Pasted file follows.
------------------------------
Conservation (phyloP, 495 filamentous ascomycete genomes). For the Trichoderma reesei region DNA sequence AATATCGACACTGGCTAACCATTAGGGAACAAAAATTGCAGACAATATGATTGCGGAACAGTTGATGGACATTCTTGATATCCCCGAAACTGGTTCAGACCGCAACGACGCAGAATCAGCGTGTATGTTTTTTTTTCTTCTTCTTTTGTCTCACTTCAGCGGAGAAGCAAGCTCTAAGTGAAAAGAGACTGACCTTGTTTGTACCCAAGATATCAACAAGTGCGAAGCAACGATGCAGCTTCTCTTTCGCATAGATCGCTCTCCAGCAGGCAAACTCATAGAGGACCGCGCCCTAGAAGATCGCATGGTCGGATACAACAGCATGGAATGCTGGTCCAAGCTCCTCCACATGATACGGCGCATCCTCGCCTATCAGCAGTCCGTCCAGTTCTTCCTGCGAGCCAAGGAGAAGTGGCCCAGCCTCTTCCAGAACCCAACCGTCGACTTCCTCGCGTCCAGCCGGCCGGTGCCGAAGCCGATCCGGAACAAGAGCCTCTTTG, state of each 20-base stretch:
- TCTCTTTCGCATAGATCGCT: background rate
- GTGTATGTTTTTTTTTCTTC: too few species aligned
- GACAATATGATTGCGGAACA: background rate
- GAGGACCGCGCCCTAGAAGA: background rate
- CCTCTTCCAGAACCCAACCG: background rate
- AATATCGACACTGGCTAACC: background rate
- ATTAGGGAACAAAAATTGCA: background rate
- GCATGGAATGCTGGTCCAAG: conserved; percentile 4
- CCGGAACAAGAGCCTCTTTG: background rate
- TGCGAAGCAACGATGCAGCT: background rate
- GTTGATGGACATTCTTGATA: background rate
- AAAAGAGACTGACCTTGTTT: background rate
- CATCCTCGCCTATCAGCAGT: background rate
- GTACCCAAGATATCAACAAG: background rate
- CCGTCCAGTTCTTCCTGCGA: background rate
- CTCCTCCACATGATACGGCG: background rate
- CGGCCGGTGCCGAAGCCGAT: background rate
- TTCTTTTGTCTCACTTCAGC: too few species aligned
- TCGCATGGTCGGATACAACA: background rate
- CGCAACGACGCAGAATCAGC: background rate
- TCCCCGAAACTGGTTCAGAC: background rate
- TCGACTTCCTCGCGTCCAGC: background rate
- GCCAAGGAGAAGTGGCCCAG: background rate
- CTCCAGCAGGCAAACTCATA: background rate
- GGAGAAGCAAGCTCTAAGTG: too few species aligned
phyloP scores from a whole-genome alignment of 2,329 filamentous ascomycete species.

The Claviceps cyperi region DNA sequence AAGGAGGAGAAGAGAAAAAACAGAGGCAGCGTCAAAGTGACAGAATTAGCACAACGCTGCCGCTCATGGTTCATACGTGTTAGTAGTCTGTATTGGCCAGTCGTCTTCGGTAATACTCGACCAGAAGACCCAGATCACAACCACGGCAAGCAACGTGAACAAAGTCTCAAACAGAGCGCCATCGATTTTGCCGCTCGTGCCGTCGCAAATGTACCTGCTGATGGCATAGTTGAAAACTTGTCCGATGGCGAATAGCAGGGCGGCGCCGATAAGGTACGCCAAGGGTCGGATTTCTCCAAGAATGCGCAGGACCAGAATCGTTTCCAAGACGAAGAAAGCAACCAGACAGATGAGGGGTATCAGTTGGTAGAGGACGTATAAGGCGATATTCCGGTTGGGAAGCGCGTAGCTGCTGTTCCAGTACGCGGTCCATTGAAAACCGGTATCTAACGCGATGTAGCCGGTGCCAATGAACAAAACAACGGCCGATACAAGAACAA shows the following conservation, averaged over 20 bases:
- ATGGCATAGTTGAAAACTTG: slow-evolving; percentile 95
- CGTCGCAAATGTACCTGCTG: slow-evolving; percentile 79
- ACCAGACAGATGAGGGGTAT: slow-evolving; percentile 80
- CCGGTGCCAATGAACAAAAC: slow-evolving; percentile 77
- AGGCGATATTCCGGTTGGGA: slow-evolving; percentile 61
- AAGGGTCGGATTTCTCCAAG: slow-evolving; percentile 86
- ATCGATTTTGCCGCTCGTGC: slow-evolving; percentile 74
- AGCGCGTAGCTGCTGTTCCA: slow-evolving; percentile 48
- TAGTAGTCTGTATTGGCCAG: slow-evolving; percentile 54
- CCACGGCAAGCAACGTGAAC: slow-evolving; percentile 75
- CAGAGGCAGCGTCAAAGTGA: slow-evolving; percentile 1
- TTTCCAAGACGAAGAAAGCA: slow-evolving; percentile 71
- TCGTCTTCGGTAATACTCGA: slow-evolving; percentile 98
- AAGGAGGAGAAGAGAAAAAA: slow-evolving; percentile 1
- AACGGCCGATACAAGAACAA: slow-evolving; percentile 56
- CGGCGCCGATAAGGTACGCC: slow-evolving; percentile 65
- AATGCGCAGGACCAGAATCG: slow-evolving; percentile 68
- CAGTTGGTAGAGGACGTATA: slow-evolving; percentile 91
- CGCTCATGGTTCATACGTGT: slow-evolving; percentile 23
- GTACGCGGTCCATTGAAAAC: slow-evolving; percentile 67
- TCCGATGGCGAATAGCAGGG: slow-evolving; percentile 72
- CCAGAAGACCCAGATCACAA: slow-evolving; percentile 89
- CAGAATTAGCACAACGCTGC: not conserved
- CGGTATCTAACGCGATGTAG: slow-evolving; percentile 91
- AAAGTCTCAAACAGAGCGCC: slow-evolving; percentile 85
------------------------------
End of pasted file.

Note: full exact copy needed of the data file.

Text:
Conservation (phyloP, 495 filamentous ascomycete genomes). For the Trichoderma reesei region DNA sequence AATATCGACACTGGCTAACCATTAGGGAACAAAAATTGCAGACAATATGATTGCGGAACAGTTGATGGACATTCTTGATATCCCCGAAACTGGTTCAGACCGCAACGACGCAGAATCAGCGTGTATGTTTTTTTTTCTTCTTCTTTTGTCTCACTTCAGCGGAGAAGCAAGCTCTAAGTGAAAAGAGACTGACCTTGTTTGTACCCAAGATATCAACAAGTGCGAAGCAACGATGCAGCTTCTCTTTCGCATAGATCGCTCTCCAGCAGGCAAACTCATAGAGGACCGCGCCCTAGAAGATCGCATGGTCGGATACAACAGCATGGAATGCTGGTCCAAGCTCCTCCACATGATACGGCGCATCCTCGCCTATCAGCAGTCCGTCCAGTTCTTCCTGCGAGCCAAGGAGAAGTGGCCCAGCCTCTTCCAGAACCCAACCGTCGACTTCCTCGCGTCCAGCCGGCCGGTGCCGAAGCCGATCCGGAACAAGAGCCTCTTTG, state of each 20-base stretch:
- TCTCTTTCGCATAGATCGCT: background rate
- GTGTATGTTTTTTTTTCTTC: too few species aligned
- GACAATATGATTGCGGAACA: background rate
- GAGGACCGCGCCCTAGAAGA: background rate
- CCTCTTCCAGAACCCAACCG: background rate
- AATATCGACACTGGCTAACC: background rate
- ATTAGGGAACAAAAATTGCA: background rate
- GCATGGAATGCTGGTCCAAG: conserved; percentile 4
- CCGGAACAAGAGCCTCTTTG: background rate
- TGCGAAGCAACGATGCAGCT: background rate
- GTTGATGGACATTCTTGATA: background rate
- AAAAGAGACTGACCTTGTTT: background rate
- CATCCTCGCCTATCAGCAGT: background rate
- GTACCCAAGATATCAACAAG: background rate
- CCGTCCAGTTCTTCCTGCGA: background rate
- CTCCTCCACATGATACGGCG: background rate
- CGGCCGGTGCCGAAGCCGAT: background rate
- TTCTTTTGTCTCACTTCAGC: too few species aligned
- TCGCATGGTCGGATACAACA: background rate
- CGCAACGACGCAGAATCAGC: background rate
- TCCCCGAAACTGGTTCAGAC: background rate
- TCGACTTCCTCGCGTCCAGC: background rate
- GCCAAGGAGAAGTGGCCCAG: background rate
- CTCCAGCAGGCAAACTCATA: background rate
- GGAGAAGCAAGCTCTAAGTG: too few species aligned
phyloP scores from a whole-genome alignment of 2,329 filamentous ascomycete species.

The Claviceps cyperi region DNA sequence AAGGAGGAGAAGAGAAAAAACAGAGGCAGCGTCAAAGTGACAGAATTAGCACAACGCTGCCGCTCATGGTTCATACGTGTTAGTAGTCTGTATTGGCCAGTCGTCTTCGGTAATACTCGACCAGAAGACCCAGATCACAACCACGGCAAGCAACGTGAACAAAGTCTCAAACAGAGCGCCATCGATTTTGCCGCTCGTGCCGTCGCAAATGTACCTGCTGATGGCATAGTTGAAAACTTGTCCGATGGCGAATAGCAGGGCGGCGCCGATAAGGTACGCCAAGGGTCGGATTTCTCCAAGAATGCGCAGGACCAGAATCGTTTCCAAGACGAAGAAAGCAACCAGACAGATGAGGGGTATCAGTTGGTAGAGGACGTATAAGGCGATATTCCGGTTGGGAAGCGCGTAGCTGCTGTTCCAGTACGCGGTCCATTGAAAACCGGTATCTAACGCGATGTAGCCGGTGCCAATGAACAAAACAACGGCCGATACAAGAACAA shows the following conservation, averaged over 20 bases:
- ATGGCATAGTTGAAAACTTG: slow-evolving; percentile 95
- CGTCGCAAATGTACCTGCTG: slow-evolving; percentile 79
- ACCAGACAGATGAGGGGTAT: slow-evolving; percentile 80
- CCGGTGCCAATGAACAAAAC: slow-evolving; percentile 77
- AGGCGATATTCCGGTTGGGA: slow-evolving; percentile 61
- AAGGGTCGGATTTCTCCAAG: slow-evolving; percentile 86
- ATCGATTTTGCCGCTCGTGC: slow-evolving; percentile 74
- AGCGCGTAGCTGCTGTTCCA: slow-evolving; percentile 48
- TAGTAGTCTGTATTGGCCAG: slow-evolving; percentile 54
- CCACGGCAAGCAACGTGAAC: slow-evolving; percentile 75
- CAGAGGCAGCGTCAAAGTGA: slow-evolving; percentile 1
- TTTCCAAGACGAAGAAAGCA: slow-evolving; percentile 71
- TCGTCTTCGGTAATACTCGA: slow-evolving; percentile 98
- AAGGAGGAGAAGAGAAAAAA: slow-evolving; percentile 1
- AACGGCCGATACAAGAACAA: slow-evolving; percentile 56
- CGGCGCCGATAAGGTACGCC: slow-evolving; percentile 65
- AATGCGCAGGACCAGAATCG: slow-evolving; percentile 68
- CAGTTGGTAGAGGACGTATA: slow-evolving; percentile 91
- CGCTCATGGTTCATACGTGT: slow-evolving; percentile 23
- GTACGCGGTCCATTGAAAAC: slow-evolving; percentile 67
- TCCGATGGCGAATAGCAGGG: slow-evolving; percentile 72
- CCAGAAGACCCAGATCACAA: slow-evolving; percentile 89
- CAGAATTAGCACAACGCTGC: not conserved
- CGGTATCTAACGCGATGTAG: slow-evolving; percentile 91
- AAAGTCTCAAACAGAGCGCC: slow-evolving; percentile 85